Keller Fay Group Measures Word of Mouth Conversation among Industry Giants – Apple, Facebook, Google and Amazon TORONTO, Ontario – December 15, 2015 –  Keller Fay Group, an Engagement Labs (TSXV:EL) company, and creator of TalkTrack®,  the leading measurement source of word of mouth (WOM) conversation, today released WOM data on the “four horsemen” of the digital economy: Apple, Facebook, Google and Amazon (collectively known as AFGA). The four horsemen are industry leaders among the tech sector and these brands have become fixtures in everyday lives. According to Keller Fay data, 18 percent of people talk about one of these four brands every day. However, the demographics of who is talking about these brands vary dramatically by age. “Our research finds that one-third of all teenagers and one-quarter of all

By Ed Keller The relationship between social media and TV is of considerable interest to media owners, agencies, and brands.  Twitter is investing heavily to buy social media monitoring companies, and Facebook too is seeking to bolster its claim on social engagement with TV.  There’s no doubt that ‘Social TV’ has become the subject of much speculation. But just how significant is the television viewer’s engagement with social media while they are watching prime time TV?   Are certain demographic groups more engaged socially than others when it comes to TV, and are they the ones we generally associated with social media?  What about genres – which capture the greatest degree of social engagement?  These and other questions are answered by a major new study that was recently released study by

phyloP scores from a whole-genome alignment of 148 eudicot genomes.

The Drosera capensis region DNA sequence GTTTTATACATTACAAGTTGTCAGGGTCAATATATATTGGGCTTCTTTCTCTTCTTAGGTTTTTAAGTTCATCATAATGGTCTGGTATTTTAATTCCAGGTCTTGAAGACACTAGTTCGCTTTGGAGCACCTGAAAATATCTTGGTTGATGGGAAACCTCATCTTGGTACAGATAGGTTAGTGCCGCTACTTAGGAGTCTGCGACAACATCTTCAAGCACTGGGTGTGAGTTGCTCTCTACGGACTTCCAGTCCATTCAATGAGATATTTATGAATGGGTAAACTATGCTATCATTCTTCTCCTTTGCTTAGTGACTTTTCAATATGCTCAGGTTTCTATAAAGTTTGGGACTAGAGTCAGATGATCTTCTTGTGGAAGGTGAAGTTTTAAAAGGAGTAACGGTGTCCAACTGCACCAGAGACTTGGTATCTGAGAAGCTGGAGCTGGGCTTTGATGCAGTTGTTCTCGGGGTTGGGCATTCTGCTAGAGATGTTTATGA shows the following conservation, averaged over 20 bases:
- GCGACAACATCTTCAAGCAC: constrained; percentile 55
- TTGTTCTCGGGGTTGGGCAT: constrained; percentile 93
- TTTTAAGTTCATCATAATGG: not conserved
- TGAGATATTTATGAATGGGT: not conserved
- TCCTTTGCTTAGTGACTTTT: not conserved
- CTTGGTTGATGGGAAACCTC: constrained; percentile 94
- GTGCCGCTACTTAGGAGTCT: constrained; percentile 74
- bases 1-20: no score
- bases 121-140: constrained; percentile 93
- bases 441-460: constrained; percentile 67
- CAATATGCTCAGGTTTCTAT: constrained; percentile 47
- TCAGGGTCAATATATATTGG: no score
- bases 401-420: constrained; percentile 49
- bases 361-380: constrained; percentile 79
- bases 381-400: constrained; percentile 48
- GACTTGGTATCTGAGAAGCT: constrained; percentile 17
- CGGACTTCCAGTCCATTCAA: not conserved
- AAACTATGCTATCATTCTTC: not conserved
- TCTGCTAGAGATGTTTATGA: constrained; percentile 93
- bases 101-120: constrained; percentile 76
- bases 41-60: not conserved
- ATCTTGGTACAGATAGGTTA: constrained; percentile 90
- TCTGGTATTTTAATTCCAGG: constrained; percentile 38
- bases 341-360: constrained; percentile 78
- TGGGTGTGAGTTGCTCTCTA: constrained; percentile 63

Presentation by Facebook and The Keller Fay Group on Total TV Chatter at the Advertising Research Foundation’s RE:THINK 2014, NYC, March 2014   TV viewing and program selection is a highly social phenomenon, both on-line and off-line. Nearly 50 2013 Fall TV shows were assessed by two measures: online social chatter as measured on Facebook, and offline word of mouth about television as measured by Keller Fay’s TalkTrack®. A 0.73 correlation was found between the two methods, with instructive differences based upon demographics, genre, and high-interest episodes. Responses to specific popular programs such as Dancing with the Stars, Glee, The Big Bang Theory, and Scandal were analyzed.

By VINDU GOEL  April 10, 2014, 7:00 AM on the New York Times Social Blog at: Listen to executives at Twitter and Facebook talk about how we watch television and you might walk away thinking that Americans are chattering nonstop on the social networks while watching their favorite shows. The reality is that most of us don’t tweet or post at all while we’re plopped in front of the tube. When we do, half the time we’re talking about something other than TV. And social media conversation is far weaker than traditional factors, like TV commercials for new shows or our sheer laziness in changing channels, in prompting us to tune into each season’s new offerings. Those are among the crucial findings of a new study released Thursday by the Council for Research

David Poltrack, Chief Research Officer at CBS, says that Facebook has significantly better Social TV data than Twitter and Nielsen, and Social TV and second screens open up billions of dollars in new revenue opportunities for broadcasters. Article on, Dec. 19, 2013 Speaking at the UBS 41st Annual Global Media and Communications Conference, he said: Facebook is developing its own Social TV metric, with encouragement from CBS It already provides better Social TV data than the Nielsen Twitter TV Ratings from Nielsen’s SocialGuide division Social TV and second screen initiatives can enable CBS and other US broadcasters to tap $88 billion of potential new revenue Why Facebook’s Social TV data is better than Twitter’s Poltrack revealed that Facebook is working on its own Social TV metric, with input from